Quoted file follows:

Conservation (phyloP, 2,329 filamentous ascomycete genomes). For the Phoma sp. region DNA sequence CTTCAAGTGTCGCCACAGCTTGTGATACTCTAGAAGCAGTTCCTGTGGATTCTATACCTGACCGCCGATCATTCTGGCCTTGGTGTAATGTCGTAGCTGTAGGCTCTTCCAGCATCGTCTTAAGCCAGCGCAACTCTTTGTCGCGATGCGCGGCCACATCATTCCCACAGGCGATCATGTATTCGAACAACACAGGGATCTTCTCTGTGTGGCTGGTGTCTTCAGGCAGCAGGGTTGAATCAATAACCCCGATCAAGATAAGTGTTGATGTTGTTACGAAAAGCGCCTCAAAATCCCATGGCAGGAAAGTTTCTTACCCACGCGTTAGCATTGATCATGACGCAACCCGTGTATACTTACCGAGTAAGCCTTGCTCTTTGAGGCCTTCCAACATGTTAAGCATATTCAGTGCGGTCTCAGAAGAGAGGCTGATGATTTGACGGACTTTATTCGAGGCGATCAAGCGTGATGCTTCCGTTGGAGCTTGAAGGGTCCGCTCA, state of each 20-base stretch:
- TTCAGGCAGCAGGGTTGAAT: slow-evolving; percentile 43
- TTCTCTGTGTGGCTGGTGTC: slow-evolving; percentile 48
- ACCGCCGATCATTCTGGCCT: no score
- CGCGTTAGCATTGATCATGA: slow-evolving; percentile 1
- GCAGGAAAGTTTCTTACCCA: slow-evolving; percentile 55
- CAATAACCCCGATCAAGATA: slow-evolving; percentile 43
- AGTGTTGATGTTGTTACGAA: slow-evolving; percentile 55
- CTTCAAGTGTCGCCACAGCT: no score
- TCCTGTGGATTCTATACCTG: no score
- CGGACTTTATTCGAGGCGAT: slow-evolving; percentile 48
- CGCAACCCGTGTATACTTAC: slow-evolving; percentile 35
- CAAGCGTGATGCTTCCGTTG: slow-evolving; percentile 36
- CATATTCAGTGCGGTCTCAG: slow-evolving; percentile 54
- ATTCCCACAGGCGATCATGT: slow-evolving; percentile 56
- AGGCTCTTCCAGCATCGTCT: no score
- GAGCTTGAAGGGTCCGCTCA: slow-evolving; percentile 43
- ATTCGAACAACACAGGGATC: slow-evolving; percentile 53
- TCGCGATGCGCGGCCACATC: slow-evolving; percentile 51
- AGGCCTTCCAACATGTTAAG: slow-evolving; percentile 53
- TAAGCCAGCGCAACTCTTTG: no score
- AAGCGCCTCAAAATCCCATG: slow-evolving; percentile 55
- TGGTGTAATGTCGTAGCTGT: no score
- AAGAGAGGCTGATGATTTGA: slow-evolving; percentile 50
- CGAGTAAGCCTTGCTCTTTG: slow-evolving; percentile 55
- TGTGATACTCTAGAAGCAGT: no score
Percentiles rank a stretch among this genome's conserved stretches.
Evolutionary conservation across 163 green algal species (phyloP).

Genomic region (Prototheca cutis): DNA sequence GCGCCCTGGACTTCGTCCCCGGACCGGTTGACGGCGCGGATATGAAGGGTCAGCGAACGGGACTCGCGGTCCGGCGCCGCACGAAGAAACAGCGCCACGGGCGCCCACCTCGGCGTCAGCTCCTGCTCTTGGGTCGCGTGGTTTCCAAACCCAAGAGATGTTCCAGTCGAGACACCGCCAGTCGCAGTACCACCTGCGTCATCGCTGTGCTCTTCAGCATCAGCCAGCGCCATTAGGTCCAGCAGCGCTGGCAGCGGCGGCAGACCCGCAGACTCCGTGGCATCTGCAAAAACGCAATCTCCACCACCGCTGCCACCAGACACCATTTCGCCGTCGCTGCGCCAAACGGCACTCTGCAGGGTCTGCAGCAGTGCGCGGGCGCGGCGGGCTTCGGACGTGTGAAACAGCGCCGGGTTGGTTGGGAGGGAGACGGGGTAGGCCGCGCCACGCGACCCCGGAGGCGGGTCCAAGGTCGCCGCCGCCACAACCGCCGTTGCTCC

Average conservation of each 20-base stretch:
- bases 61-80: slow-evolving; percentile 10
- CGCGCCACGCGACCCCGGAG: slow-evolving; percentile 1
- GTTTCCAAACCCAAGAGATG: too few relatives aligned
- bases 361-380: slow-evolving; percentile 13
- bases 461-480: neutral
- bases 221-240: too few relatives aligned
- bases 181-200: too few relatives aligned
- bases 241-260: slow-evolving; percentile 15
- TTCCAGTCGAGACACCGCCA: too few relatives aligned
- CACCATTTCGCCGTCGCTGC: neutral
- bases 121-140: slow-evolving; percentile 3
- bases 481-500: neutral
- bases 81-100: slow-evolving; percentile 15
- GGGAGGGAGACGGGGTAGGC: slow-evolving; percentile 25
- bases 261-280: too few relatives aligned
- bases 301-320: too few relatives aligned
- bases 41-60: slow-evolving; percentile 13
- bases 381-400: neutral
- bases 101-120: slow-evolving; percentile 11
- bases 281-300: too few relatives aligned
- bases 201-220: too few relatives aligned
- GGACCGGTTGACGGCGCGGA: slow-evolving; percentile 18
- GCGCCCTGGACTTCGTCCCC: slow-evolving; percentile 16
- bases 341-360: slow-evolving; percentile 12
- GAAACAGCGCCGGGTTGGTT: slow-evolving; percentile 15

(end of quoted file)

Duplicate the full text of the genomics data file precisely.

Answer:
Conservation (phyloP, 2,329 filamentous ascomycete genomes). For the Phoma sp. region DNA sequence CTTCAAGTGTCGCCACAGCTTGTGATACTCTAGAAGCAGTTCCTGTGGATTCTATACCTGACCGCCGATCATTCTGGCCTTGGTGTAATGTCGTAGCTGTAGGCTCTTCCAGCATCGTCTTAAGCCAGCGCAACTCTTTGTCGCGATGCGCGGCCACATCATTCCCACAGGCGATCATGTATTCGAACAACACAGGGATCTTCTCTGTGTGGCTGGTGTCTTCAGGCAGCAGGGTTGAATCAATAACCCCGATCAAGATAAGTGTTGATGTTGTTACGAAAAGCGCCTCAAAATCCCATGGCAGGAAAGTTTCTTACCCACGCGTTAGCATTGATCATGACGCAACCCGTGTATACTTACCGAGTAAGCCTTGCTCTTTGAGGCCTTCCAACATGTTAAGCATATTCAGTGCGGTCTCAGAAGAGAGGCTGATGATTTGACGGACTTTATTCGAGGCGATCAAGCGTGATGCTTCCGTTGGAGCTTGAAGGGTCCGCTCA, state of each 20-base stretch:
- TTCAGGCAGCAGGGTTGAAT: slow-evolving; percentile 43
- TTCTCTGTGTGGCTGGTGTC: slow-evolving; percentile 48
- ACCGCCGATCATTCTGGCCT: no score
- CGCGTTAGCATTGATCATGA: slow-evolving; percentile 1
- GCAGGAAAGTTTCTTACCCA: slow-evolving; percentile 55
- CAATAACCCCGATCAAGATA: slow-evolving; percentile 43
- AGTGTTGATGTTGTTACGAA: slow-evolving; percentile 55
- CTTCAAGTGTCGCCACAGCT: no score
- TCCTGTGGATTCTATACCTG: no score
- CGGACTTTATTCGAGGCGAT: slow-evolving; percentile 48
- CGCAACCCGTGTATACTTAC: slow-evolving; percentile 35
- CAAGCGTGATGCTTCCGTTG: slow-evolving; percentile 36
- CATATTCAGTGCGGTCTCAG: slow-evolving; percentile 54
- ATTCCCACAGGCGATCATGT: slow-evolving; percentile 56
- AGGCTCTTCCAGCATCGTCT: no score
- GAGCTTGAAGGGTCCGCTCA: slow-evolving; percentile 43
- ATTCGAACAACACAGGGATC: slow-evolving; percentile 53
- TCGCGATGCGCGGCCACATC: slow-evolving; percentile 51
- AGGCCTTCCAACATGTTAAG: slow-evolving; percentile 53
- TAAGCCAGCGCAACTCTTTG: no score
- AAGCGCCTCAAAATCCCATG: slow-evolving; percentile 55
- TGGTGTAATGTCGTAGCTGT: no score
- AAGAGAGGCTGATGATTTGA: slow-evolving; percentile 50
- CGAGTAAGCCTTGCTCTTTG: slow-evolving; percentile 55
- TGTGATACTCTAGAAGCAGT: no score
Percentiles rank a stretch among this genome's conserved stretches.
Evolutionary conservation across 163 green algal species (phyloP).

Genomic region (Prototheca cutis): DNA sequence GCGCCCTGGACTTCGTCCCCGGACCGGTTGACGGCGCGGATATGAAGGGTCAGCGAACGGGACTCGCGGTCCGGCGCCGCACGAAGAAACAGCGCCACGGGCGCCCACCTCGGCGTCAGCTCCTGCTCTTGGGTCGCGTGGTTTCCAAACCCAAGAGATGTTCCAGTCGAGACACCGCCAGTCGCAGTACCACCTGCGTCATCGCTGTGCTCTTCAGCATCAGCCAGCGCCATTAGGTCCAGCAGCGCTGGCAGCGGCGGCAGACCCGCAGACTCCGTGGCATCTGCAAAAACGCAATCTCCACCACCGCTGCCACCAGACACCATTTCGCCGTCGCTGCGCCAAACGGCACTCTGCAGGGTCTGCAGCAGTGCGCGGGCGCGGCGGGCTTCGGACGTGTGAAACAGCGCCGGGTTGGTTGGGAGGGAGACGGGGTAGGCCGCGCCACGCGACCCCGGAGGCGGGTCCAAGGTCGCCGCCGCCACAACCGCCGTTGCTCC

Average conservation of each 20-base stretch:
- bases 61-80: slow-evolving; percentile 10
- CGCGCCACGCGACCCCGGAG: slow-evolving; percentile 1
- GTTTCCAAACCCAAGAGATG: too few relatives aligned
- bases 361-380: slow-evolving; percentile 13
- bases 461-480: neutral
- bases 221-240: too few relatives aligned
- bases 181-200: too few relatives aligned
- bases 241-260: slow-evolving; percentile 15
- TTCCAGTCGAGACACCGCCA: too few relatives aligned
- CACCATTTCGCCGTCGCTGC: neutral
- bases 121-140: slow-evolving; percentile 3
- bases 481-500: neutral
- bases 81-100: slow-evolving; percentile 15
- GGGAGGGAGACGGGGTAGGC: slow-evolving; percentile 25
- bases 261-280: too few relatives aligned
- bases 301-320: too few relatives aligned
- bases 41-60: slow-evolving; percentile 13
- bases 381-400: neutral
- bases 101-120: slow-evolving; percentile 11
- bases 281-300: too few relatives aligned
- bases 201-220: too few relatives aligned
- GGACCGGTTGACGGCGCGGA: slow-evolving; percentile 18
- GCGCCCTGGACTTCGTCCCC: slow-evolving; percentile 16
- bases 341-360: slow-evolving; percentile 12
- GAAACAGCGCCGGGTTGGTT: slow-evolving; percentile 15